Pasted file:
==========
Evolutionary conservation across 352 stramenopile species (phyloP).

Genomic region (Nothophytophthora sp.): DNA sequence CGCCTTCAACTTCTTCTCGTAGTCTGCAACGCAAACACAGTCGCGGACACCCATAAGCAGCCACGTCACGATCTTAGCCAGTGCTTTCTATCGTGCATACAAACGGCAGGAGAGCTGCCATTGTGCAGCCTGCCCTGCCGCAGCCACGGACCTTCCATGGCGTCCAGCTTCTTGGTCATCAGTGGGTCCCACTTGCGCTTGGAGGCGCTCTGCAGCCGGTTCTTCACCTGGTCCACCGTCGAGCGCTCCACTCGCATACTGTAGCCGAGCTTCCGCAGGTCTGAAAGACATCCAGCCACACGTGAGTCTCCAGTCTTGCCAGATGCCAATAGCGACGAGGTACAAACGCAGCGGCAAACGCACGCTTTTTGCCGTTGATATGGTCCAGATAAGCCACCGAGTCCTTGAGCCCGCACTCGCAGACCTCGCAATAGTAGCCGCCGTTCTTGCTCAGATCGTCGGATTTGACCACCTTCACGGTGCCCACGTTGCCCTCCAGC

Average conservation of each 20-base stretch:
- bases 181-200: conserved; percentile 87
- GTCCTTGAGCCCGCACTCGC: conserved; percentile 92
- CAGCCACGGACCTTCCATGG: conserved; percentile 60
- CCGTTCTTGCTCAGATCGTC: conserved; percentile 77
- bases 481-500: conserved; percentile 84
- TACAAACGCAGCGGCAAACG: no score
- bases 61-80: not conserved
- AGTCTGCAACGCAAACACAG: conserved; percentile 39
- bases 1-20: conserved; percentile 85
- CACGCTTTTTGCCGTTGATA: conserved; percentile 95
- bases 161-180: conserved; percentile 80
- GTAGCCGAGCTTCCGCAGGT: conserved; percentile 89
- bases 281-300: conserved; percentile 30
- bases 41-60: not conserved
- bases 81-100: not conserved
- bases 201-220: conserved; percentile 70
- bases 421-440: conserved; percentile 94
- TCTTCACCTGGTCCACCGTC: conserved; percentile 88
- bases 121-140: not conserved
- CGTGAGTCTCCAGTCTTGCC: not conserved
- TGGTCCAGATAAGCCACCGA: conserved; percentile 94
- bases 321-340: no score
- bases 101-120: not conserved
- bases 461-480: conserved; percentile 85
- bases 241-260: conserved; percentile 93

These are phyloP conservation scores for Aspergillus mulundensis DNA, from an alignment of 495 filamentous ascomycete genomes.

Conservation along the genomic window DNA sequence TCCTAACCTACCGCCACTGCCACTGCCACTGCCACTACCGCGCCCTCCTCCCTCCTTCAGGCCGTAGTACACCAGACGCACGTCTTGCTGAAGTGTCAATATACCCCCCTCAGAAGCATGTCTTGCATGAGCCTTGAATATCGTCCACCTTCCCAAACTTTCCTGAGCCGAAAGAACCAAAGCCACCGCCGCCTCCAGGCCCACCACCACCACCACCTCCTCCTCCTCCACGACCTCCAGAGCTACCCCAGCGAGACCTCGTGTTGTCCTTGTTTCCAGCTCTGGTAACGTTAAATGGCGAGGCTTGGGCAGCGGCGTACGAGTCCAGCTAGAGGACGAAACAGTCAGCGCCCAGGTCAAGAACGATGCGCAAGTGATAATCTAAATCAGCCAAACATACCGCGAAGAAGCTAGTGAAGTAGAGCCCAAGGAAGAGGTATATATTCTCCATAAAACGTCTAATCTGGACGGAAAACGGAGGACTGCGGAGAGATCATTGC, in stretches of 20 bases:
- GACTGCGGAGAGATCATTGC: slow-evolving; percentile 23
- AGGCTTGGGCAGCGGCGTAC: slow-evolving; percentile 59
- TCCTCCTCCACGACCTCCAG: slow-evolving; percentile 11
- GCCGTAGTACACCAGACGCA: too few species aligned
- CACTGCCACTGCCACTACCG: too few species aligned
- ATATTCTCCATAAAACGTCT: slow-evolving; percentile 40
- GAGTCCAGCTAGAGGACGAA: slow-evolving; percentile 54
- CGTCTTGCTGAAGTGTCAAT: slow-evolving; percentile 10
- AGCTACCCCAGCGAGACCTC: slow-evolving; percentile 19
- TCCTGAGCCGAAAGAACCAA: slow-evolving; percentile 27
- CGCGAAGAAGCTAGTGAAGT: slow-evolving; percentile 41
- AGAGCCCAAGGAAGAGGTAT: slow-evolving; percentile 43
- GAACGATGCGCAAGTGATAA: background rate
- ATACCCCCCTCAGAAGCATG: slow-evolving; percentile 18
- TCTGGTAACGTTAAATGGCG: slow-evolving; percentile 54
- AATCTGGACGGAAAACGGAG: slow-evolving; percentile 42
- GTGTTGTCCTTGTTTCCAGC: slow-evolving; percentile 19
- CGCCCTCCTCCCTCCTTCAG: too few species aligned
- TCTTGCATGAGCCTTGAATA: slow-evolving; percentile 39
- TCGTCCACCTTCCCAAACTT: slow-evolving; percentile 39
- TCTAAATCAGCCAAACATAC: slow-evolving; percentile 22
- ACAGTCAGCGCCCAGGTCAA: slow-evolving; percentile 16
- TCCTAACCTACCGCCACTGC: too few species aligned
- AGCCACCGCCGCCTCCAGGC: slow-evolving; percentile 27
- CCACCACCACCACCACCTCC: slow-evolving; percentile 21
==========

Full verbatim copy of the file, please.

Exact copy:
Evolutionary conservation across 352 stramenopile species (phyloP).

Genomic region (Nothophytophthora sp.): DNA sequence CGCCTTCAACTTCTTCTCGTAGTCTGCAACGCAAACACAGTCGCGGACACCCATAAGCAGCCACGTCACGATCTTAGCCAGTGCTTTCTATCGTGCATACAAACGGCAGGAGAGCTGCCATTGTGCAGCCTGCCCTGCCGCAGCCACGGACCTTCCATGGCGTCCAGCTTCTTGGTCATCAGTGGGTCCCACTTGCGCTTGGAGGCGCTCTGCAGCCGGTTCTTCACCTGGTCCACCGTCGAGCGCTCCACTCGCATACTGTAGCCGAGCTTCCGCAGGTCTGAAAGACATCCAGCCACACGTGAGTCTCCAGTCTTGCCAGATGCCAATAGCGACGAGGTACAAACGCAGCGGCAAACGCACGCTTTTTGCCGTTGATATGGTCCAGATAAGCCACCGAGTCCTTGAGCCCGCACTCGCAGACCTCGCAATAGTAGCCGCCGTTCTTGCTCAGATCGTCGGATTTGACCACCTTCACGGTGCCCACGTTGCCCTCCAGC

Average conservation of each 20-base stretch:
- bases 181-200: conserved; percentile 87
- GTCCTTGAGCCCGCACTCGC: conserved; percentile 92
- CAGCCACGGACCTTCCATGG: conserved; percentile 60
- CCGTTCTTGCTCAGATCGTC: conserved; percentile 77
- bases 481-500: conserved; percentile 84
- TACAAACGCAGCGGCAAACG: no score
- bases 61-80: not conserved
- AGTCTGCAACGCAAACACAG: conserved; percentile 39
- bases 1-20: conserved; percentile 85
- CACGCTTTTTGCCGTTGATA: conserved; percentile 95
- bases 161-180: conserved; percentile 80
- GTAGCCGAGCTTCCGCAGGT: conserved; percentile 89
- bases 281-300: conserved; percentile 30
- bases 41-60: not conserved
- bases 81-100: not conserved
- bases 201-220: conserved; percentile 70
- bases 421-440: conserved; percentile 94
- TCTTCACCTGGTCCACCGTC: conserved; percentile 88
- bases 121-140: not conserved
- CGTGAGTCTCCAGTCTTGCC: not conserved
- TGGTCCAGATAAGCCACCGA: conserved; percentile 94
- bases 321-340: no score
- bases 101-120: not conserved
- bases 461-480: conserved; percentile 85
- bases 241-260: conserved; percentile 93

These are phyloP conservation scores for Aspergillus mulundensis DNA, from an alignment of 495 filamentous ascomycete genomes.

Conservation along the genomic window DNA sequence TCCTAACCTACCGCCACTGCCACTGCCACTGCCACTACCGCGCCCTCCTCCCTCCTTCAGGCCGTAGTACACCAGACGCACGTCTTGCTGAAGTGTCAATATACCCCCCTCAGAAGCATGTCTTGCATGAGCCTTGAATATCGTCCACCTTCCCAAACTTTCCTGAGCCGAAAGAACCAAAGCCACCGCCGCCTCCAGGCCCACCACCACCACCACCTCCTCCTCCTCCACGACCTCCAGAGCTACCCCAGCGAGACCTCGTGTTGTCCTTGTTTCCAGCTCTGGTAACGTTAAATGGCGAGGCTTGGGCAGCGGCGTACGAGTCCAGCTAGAGGACGAAACAGTCAGCGCCCAGGTCAAGAACGATGCGCAAGTGATAATCTAAATCAGCCAAACATACCGCGAAGAAGCTAGTGAAGTAGAGCCCAAGGAAGAGGTATATATTCTCCATAAAACGTCTAATCTGGACGGAAAACGGAGGACTGCGGAGAGATCATTGC, in stretches of 20 bases:
- GACTGCGGAGAGATCATTGC: slow-evolving; percentile 23
- AGGCTTGGGCAGCGGCGTAC: slow-evolving; percentile 59
- TCCTCCTCCACGACCTCCAG: slow-evolving; percentile 11
- GCCGTAGTACACCAGACGCA: too few species aligned
- CACTGCCACTGCCACTACCG: too few species aligned
- ATATTCTCCATAAAACGTCT: slow-evolving; percentile 40
- GAGTCCAGCTAGAGGACGAA: slow-evolving; percentile 54
- CGTCTTGCTGAAGTGTCAAT: slow-evolving; percentile 10
- AGCTACCCCAGCGAGACCTC: slow-evolving; percentile 19
- TCCTGAGCCGAAAGAACCAA: slow-evolving; percentile 27
- CGCGAAGAAGCTAGTGAAGT: slow-evolving; percentile 41
- AGAGCCCAAGGAAGAGGTAT: slow-evolving; percentile 43
- GAACGATGCGCAAGTGATAA: background rate
- ATACCCCCCTCAGAAGCATG: slow-evolving; percentile 18
- TCTGGTAACGTTAAATGGCG: slow-evolving; percentile 54
- AATCTGGACGGAAAACGGAG: slow-evolving; percentile 42
- GTGTTGTCCTTGTTTCCAGC: slow-evolving; percentile 19
- CGCCCTCCTCCCTCCTTCAG: too few species aligned
- TCTTGCATGAGCCTTGAATA: slow-evolving; percentile 39
- TCGTCCACCTTCCCAAACTT: slow-evolving; percentile 39
- TCTAAATCAGCCAAACATAC: slow-evolving; percentile 22
- ACAGTCAGCGCCCAGGTCAA: slow-evolving; percentile 16
- TCCTAACCTACCGCCACTGC: too few species aligned
- AGCCACCGCCGCCTCCAGGC: slow-evolving; percentile 27
- CCACCACCACCACCACCTCC: slow-evolving; percentile 21